4. Leave it for a week or two. Now, reread it. This is going to (hopefully) be lighter editing.  Read it aloud.  Are there words that need changing? Is any of the dialogue stiff or awkward? Sometimes it may be beneficial to have someone read it to you in order to catch awkward parts that sound fine in your head, and during the reading process, you may also come across typos. 
  5. The final stretch! I call this typo time. I was a writing tutor, so I am familiar with most rules of grammar and can correct most of my work (I still need to look up lay v. lie and a few other rules that always need refreshing). If you have certain rules you know trip you up, make an index card of the rule to keep with you while you go through it again, but if you would rather have someone else deal with grammar, I would suggest finding a proofreader online or a friend who is willing to take a look at it. I go over my work with a fine-tooth comb and often hand it off to my mom who is good at catching mistakes I miss.  At this point, you are done fiddling with your text hopefully. Word changes may still occur, but remember the point is fine polishing, not overhauling. If you are still unhappy with it, I would go back to step 3 or 4 for another round or two of edits.

The point of this post is hopefully to empower you to be your own editor.  The input of others is important, but first and foremost, you should be writing a book you want to read. Take the process into your hands and be self-critical without being self-defeating.  It is your work, your book, and while an editor is a great tool, you should ultimately be responsible for perfecting your writing as it is a process through which you will grow to understand your flaws and what you need to do to become an even better writer.

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Don’t Ask, Don’t Tell You’re an Indie Writer

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When you are an indie or self-published writer, you come across a strange phenomena.  Should you tell people you are not traditionally published unless they ask?

 

For several decades, self-publishing was referred to as “vanity publishing.”  Vanity publishing was when a writer would pay to have their books printed in limited runs, and they would then try to sell them.  The vanity aspect comes from the stereotype that self-published authors were people who were not good enough to be published by a major publishing house or were hipsters who were too good for the publishing world and wanted only limited copies of their books.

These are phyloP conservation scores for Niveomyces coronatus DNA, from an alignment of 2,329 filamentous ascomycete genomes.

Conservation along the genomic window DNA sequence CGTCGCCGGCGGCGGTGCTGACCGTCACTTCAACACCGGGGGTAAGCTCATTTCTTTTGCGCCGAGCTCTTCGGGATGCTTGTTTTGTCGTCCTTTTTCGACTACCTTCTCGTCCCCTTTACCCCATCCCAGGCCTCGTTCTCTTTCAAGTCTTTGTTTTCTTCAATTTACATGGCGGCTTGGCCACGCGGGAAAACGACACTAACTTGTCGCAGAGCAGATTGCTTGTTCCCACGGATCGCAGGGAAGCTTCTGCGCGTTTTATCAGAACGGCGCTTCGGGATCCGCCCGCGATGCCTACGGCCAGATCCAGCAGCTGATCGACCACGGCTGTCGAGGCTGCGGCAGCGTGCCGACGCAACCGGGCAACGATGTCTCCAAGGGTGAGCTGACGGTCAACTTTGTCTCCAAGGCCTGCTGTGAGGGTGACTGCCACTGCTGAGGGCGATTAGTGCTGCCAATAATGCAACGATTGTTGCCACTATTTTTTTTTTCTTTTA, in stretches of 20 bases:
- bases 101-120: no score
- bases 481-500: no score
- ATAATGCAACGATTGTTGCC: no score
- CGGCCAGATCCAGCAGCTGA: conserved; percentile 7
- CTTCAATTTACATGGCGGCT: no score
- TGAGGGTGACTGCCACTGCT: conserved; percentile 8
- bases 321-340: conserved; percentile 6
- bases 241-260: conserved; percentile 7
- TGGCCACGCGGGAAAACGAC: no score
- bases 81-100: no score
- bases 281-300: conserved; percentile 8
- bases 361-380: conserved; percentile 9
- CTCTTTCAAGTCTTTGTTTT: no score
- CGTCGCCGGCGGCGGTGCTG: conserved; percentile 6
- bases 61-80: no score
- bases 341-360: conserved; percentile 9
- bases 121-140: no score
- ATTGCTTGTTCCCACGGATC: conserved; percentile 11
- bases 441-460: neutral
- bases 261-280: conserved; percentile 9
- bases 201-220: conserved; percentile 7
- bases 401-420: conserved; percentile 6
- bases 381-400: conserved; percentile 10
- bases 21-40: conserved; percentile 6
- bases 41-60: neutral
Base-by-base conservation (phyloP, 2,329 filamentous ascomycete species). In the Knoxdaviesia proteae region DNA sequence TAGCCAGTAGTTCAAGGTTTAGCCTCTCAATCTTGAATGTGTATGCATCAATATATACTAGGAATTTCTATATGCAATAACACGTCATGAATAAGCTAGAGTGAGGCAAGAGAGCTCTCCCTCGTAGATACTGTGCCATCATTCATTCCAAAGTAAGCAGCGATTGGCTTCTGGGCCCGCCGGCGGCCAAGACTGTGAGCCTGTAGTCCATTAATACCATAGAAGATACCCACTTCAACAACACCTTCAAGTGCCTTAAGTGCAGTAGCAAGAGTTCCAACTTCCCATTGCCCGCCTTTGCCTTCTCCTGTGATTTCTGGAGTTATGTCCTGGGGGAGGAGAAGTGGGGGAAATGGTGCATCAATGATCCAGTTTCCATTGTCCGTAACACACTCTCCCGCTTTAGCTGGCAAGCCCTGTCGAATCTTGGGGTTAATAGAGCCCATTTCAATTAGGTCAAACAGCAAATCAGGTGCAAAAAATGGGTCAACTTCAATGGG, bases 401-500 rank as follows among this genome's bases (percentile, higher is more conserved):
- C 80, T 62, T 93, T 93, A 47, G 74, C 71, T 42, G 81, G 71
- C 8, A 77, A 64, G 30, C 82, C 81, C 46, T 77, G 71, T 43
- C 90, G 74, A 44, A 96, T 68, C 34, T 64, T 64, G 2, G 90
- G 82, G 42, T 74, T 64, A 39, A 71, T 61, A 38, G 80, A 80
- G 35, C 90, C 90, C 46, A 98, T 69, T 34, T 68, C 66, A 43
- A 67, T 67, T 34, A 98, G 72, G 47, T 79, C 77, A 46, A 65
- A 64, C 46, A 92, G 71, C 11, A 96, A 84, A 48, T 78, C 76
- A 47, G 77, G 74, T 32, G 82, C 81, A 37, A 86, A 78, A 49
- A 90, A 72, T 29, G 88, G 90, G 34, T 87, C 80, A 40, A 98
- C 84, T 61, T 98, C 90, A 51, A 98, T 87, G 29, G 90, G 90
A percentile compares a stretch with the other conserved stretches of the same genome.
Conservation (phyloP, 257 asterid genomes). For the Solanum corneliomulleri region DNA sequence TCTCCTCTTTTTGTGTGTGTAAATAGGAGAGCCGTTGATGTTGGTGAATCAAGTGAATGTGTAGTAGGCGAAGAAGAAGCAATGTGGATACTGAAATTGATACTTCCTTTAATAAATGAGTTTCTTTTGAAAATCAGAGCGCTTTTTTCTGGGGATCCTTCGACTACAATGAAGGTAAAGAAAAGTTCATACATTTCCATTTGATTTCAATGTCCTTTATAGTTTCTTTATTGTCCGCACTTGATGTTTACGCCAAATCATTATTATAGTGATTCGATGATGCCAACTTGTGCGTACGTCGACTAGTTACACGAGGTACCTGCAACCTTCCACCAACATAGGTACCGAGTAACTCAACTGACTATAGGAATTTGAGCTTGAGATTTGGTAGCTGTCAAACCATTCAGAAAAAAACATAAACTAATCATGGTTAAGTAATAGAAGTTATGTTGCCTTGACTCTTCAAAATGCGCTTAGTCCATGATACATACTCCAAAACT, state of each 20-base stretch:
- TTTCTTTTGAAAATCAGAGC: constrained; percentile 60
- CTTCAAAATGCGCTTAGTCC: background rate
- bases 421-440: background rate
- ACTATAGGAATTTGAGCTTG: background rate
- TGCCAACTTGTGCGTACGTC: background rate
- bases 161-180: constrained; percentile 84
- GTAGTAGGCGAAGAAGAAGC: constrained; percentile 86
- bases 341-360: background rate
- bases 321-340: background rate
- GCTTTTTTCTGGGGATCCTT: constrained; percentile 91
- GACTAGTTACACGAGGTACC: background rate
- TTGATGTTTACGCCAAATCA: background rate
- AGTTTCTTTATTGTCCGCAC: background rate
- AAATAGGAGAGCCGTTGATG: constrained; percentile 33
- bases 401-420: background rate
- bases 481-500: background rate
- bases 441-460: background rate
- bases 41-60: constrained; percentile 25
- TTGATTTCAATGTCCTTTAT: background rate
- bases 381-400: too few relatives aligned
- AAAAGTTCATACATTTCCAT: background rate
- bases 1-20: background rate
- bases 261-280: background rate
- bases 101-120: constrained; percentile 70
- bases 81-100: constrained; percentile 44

Modern self-publishing is quite different.  Self-published authors are not under contract with a publishing house, but now, this is mainly because they choose not to be.  By self-publishing authors maintain all artistic control over their work from the cover, to the formatting of the book, to the content.  There is no interference from editors or agents telling them what to write next or what to stay away from.  Some writers do fit the stereotype and self-publish because they have been rejected repeatedly by the industry, but most authors choose it for the freedom and the profit margin, which is often better than what the major publishing houses are willing to give.

 

Sadly the stigma of self-publishing being an act of vanity still exists mainly because most people don’t realize how common self-publishing is with sites like Amazon, Lulu, or Lightning Source.  After publishing The Earl of Brass, I have found myself holding back when someone mentions the publishing process.  I’ll skate around it by nodding and saying that it was a lot of work and took a while to get ready.  When I have mentioned it was self-published, people who were enthusiastic suddenly deflate, as if the book lost its worth because it wasn’t chosen by a major publisher to be printed.  Because I am new to this phenomena, I am still unsure how to respond to it, but I think the best way is to have people read it, hopefully enjoy it, and then say it was self-published.  That way, they realize it wasn’t self-published because the quality was poor but because I wanted to do it that way.  As I explore my experiences in this endeavor, I will create blog posts about what the process was in publishing in paperback and ebook form and how I prep my books for publication.  If there is ever a topic anyone wants me to explore, just leave a comment or message, and I will try to write a hopefully helpful post.

The Earl of Brass is on Amazon, Barnes and Noble, Smashwords, and Book Depository

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Why Steampunk?

gear99